if (get(self) === null) {
                    set(self, localStorage.getItem('LastEditedText') || '');
                } else {
                    localStorage.setItem('LastEditedText', get(self));

Under the hood the atom effects are managed through React useEffect, so even in your unit tests they will behave exactly like useEffect.

Server Side Rendering

The first thing you have to do is place the AtomicStateProvider on top of your applications.

It is possible to hydrate the atoms state by passing a state object to it.

import {
} from '@immobiliarelabs/atomic-state';
import { myFormAtom } from './atoms';

function MyApp({ formInitialState }) {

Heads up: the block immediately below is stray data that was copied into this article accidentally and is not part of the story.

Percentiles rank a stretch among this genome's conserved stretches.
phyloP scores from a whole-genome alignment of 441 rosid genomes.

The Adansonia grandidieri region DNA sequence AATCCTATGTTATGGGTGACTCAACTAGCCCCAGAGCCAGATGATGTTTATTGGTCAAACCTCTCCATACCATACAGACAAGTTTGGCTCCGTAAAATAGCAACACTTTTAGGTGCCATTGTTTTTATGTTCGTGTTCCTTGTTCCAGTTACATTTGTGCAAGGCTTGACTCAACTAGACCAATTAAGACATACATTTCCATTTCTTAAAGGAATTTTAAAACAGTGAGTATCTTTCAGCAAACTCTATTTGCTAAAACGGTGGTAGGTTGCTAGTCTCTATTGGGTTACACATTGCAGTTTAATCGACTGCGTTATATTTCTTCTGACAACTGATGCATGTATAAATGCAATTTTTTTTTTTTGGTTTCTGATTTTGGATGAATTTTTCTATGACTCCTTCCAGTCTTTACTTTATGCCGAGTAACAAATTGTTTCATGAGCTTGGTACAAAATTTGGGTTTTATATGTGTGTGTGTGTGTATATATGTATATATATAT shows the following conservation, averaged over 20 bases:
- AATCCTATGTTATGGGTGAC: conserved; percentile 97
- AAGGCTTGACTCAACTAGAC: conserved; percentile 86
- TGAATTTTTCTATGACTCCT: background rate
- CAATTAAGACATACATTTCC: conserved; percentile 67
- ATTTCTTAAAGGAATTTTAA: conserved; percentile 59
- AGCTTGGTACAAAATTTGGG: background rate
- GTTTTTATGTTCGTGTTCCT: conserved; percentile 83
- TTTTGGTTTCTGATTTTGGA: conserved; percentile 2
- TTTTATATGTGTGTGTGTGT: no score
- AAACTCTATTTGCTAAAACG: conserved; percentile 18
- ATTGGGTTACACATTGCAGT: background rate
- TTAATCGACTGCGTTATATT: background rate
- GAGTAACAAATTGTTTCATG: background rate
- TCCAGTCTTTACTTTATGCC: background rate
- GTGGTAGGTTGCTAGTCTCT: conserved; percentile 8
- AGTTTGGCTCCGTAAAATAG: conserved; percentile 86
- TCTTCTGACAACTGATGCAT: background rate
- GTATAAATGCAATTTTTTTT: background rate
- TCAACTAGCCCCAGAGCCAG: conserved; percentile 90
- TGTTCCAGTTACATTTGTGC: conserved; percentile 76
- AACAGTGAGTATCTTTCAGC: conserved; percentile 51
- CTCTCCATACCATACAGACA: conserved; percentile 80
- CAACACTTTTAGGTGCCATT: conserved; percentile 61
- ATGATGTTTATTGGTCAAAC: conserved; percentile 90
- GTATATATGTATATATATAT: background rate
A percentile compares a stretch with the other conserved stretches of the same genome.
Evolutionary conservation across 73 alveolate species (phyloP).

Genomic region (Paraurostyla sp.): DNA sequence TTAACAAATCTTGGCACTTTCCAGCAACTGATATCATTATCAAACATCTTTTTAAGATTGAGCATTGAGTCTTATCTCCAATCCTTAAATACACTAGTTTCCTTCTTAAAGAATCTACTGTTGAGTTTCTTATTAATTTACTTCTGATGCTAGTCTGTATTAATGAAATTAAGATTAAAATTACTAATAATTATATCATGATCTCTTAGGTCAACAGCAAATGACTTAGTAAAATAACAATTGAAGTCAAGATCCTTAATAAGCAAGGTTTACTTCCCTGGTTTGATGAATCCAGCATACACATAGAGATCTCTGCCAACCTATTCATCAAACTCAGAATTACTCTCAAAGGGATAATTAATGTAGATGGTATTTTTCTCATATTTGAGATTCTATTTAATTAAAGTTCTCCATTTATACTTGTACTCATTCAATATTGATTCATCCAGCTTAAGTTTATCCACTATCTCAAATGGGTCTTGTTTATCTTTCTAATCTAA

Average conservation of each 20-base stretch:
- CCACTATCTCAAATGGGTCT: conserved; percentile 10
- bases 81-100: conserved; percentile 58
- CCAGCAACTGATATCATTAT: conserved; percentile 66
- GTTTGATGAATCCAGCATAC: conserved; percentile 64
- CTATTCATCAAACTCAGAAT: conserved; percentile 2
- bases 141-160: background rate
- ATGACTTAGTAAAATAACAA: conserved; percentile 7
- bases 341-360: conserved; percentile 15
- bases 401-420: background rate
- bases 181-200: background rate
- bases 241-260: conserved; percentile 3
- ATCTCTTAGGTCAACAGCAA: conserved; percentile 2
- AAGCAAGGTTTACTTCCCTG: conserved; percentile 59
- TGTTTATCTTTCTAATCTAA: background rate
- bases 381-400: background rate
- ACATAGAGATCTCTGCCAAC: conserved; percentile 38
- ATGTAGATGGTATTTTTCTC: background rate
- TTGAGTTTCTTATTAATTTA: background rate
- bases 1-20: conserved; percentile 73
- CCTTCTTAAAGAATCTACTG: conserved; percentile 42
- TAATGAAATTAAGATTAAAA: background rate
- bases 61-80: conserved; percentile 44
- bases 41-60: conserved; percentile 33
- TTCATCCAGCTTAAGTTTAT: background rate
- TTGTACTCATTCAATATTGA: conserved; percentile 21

* Every update of this value will trigger a `setState` on the related atoms
     * This makes easy to update the atom values on page navigations
    const atomsState = useMemo(
        () => ({
            [myFormAtom.key]: formInitialState,

    return (
        <AtomicStateProvider state={atomsState}>
            <AppCore />


We have a devtools extension for Chrome

For more info take a look into the devtools docs

Powered Apps

AtomicState was created by the amazing frontend team at ImmobiliareLabs, the Tech dept at Immobiliare.it, the first real estate site in Italy.
We are currently using AtomicState in our products.

If you are using AtomicState in production drop us a message.

Support & Contribute

Made with ❤️ by ImmobiliareLabs & Contributors

We'd love for you to contribute to AtomicState! If you have any questions on how to use AtomicState, bugs and enhancement please feel free to reach out by opening a GitHub Issue.


AtomicState is licensed under the MIT license.
See the LICENSE file for more information.